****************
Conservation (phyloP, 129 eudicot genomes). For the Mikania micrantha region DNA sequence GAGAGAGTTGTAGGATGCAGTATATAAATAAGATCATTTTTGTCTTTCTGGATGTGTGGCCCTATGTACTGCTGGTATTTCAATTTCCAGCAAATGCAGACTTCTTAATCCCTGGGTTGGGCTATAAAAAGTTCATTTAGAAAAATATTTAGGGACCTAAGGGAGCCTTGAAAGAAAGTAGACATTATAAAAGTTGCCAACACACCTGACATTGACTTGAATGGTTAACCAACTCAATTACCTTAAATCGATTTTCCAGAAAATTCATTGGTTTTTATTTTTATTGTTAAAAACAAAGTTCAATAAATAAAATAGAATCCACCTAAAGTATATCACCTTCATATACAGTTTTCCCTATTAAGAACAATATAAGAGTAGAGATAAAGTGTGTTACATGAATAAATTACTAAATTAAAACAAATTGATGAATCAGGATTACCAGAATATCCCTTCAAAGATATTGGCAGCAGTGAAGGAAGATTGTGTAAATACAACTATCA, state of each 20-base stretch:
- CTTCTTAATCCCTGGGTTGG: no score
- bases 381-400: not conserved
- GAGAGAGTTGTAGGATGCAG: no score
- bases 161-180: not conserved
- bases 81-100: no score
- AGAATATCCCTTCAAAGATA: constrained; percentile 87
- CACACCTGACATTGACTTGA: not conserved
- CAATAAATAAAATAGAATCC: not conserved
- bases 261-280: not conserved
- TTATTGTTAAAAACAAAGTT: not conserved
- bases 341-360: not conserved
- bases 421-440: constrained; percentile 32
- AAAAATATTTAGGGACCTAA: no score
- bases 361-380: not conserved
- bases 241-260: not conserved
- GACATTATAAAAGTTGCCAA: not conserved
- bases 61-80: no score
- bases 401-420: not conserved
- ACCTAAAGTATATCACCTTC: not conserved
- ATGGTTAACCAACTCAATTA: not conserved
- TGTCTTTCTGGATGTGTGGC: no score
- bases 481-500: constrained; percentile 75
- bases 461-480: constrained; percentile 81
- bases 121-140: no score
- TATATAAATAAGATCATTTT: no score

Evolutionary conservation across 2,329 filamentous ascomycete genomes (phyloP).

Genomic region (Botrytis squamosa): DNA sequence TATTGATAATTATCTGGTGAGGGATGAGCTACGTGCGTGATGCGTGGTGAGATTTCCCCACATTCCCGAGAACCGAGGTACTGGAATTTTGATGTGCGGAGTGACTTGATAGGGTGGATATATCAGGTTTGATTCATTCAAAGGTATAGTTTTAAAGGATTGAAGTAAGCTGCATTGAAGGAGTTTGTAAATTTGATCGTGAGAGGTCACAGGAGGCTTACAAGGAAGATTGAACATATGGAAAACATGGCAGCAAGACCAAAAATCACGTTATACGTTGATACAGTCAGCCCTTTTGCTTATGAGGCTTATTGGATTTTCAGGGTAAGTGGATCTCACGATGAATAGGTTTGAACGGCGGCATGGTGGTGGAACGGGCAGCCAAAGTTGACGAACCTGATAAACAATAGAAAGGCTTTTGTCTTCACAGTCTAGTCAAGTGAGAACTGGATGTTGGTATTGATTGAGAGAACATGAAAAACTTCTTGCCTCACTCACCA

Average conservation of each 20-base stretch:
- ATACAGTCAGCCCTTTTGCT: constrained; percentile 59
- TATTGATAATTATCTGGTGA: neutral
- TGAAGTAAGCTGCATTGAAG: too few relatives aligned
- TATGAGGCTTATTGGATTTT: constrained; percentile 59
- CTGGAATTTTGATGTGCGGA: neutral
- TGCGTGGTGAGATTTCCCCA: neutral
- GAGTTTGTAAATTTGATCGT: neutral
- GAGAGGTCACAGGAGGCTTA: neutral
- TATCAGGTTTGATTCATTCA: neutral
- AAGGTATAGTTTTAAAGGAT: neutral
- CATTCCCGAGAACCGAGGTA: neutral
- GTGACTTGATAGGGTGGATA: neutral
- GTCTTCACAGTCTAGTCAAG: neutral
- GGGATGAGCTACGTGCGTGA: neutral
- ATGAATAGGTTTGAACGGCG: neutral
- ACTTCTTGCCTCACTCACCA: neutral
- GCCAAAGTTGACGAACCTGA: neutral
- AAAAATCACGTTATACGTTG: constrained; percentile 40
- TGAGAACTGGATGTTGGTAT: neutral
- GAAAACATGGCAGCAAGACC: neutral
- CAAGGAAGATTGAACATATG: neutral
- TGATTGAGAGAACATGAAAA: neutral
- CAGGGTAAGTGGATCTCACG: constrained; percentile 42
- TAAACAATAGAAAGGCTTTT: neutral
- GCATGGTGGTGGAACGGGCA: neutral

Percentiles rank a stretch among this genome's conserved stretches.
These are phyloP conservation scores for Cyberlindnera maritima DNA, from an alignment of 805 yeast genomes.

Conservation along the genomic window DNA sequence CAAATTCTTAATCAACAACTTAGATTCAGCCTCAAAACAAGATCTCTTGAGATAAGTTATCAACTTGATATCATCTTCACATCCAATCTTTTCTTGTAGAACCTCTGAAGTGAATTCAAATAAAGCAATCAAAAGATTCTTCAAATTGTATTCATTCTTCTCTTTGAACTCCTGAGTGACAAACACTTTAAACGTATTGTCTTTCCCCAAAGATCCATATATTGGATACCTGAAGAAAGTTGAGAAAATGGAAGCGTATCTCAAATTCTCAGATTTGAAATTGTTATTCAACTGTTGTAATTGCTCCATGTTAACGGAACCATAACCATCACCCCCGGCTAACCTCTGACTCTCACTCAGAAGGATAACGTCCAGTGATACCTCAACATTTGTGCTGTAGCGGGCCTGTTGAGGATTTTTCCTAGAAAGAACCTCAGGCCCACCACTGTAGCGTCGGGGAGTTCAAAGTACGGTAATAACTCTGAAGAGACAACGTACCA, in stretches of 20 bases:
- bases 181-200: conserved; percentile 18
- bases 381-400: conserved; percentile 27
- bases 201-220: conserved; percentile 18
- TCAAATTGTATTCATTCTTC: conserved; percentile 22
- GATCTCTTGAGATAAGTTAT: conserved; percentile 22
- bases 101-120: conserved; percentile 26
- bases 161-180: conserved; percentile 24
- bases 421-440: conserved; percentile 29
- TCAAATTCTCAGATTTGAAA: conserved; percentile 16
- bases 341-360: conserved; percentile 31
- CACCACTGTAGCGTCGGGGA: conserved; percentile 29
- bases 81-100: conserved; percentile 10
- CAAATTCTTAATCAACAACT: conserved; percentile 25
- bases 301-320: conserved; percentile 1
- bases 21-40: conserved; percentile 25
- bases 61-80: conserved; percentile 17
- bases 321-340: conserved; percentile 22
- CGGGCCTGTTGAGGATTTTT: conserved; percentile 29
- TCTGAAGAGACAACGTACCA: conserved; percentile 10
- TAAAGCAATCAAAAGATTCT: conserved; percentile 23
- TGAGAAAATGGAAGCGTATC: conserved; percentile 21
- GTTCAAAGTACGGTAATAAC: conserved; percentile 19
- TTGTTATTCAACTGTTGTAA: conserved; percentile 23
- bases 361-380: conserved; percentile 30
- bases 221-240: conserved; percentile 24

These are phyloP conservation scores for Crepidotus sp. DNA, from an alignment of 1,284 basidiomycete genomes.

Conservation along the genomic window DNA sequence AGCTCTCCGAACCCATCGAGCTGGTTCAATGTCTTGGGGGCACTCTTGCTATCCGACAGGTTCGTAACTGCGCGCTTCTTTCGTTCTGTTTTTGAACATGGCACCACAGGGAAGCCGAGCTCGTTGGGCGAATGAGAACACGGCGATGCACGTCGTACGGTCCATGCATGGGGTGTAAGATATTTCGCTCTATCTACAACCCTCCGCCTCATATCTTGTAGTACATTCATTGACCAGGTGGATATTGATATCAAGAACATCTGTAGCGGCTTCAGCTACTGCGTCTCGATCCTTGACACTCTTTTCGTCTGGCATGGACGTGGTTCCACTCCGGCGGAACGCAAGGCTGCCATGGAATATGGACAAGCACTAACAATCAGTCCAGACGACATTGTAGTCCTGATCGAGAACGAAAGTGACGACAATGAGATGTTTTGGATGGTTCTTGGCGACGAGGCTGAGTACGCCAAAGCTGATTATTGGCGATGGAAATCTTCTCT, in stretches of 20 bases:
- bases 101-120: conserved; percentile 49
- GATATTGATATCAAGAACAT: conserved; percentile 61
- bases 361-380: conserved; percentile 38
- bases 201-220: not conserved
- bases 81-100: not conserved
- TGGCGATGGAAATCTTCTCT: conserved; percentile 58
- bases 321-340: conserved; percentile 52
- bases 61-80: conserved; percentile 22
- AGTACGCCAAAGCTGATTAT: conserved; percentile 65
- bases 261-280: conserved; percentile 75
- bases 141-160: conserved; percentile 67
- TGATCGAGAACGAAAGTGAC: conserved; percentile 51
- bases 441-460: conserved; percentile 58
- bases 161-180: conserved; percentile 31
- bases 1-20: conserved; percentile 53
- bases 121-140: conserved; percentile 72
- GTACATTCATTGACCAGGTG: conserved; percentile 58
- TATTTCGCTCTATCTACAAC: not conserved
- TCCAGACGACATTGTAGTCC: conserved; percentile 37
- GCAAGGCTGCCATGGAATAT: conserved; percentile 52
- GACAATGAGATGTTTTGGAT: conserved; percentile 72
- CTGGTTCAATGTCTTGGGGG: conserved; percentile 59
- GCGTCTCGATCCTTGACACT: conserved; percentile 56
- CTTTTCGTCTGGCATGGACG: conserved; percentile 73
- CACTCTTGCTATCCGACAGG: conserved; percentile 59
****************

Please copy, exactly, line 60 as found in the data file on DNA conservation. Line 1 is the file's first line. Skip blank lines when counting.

- bases 201-220: conserved; percentile 18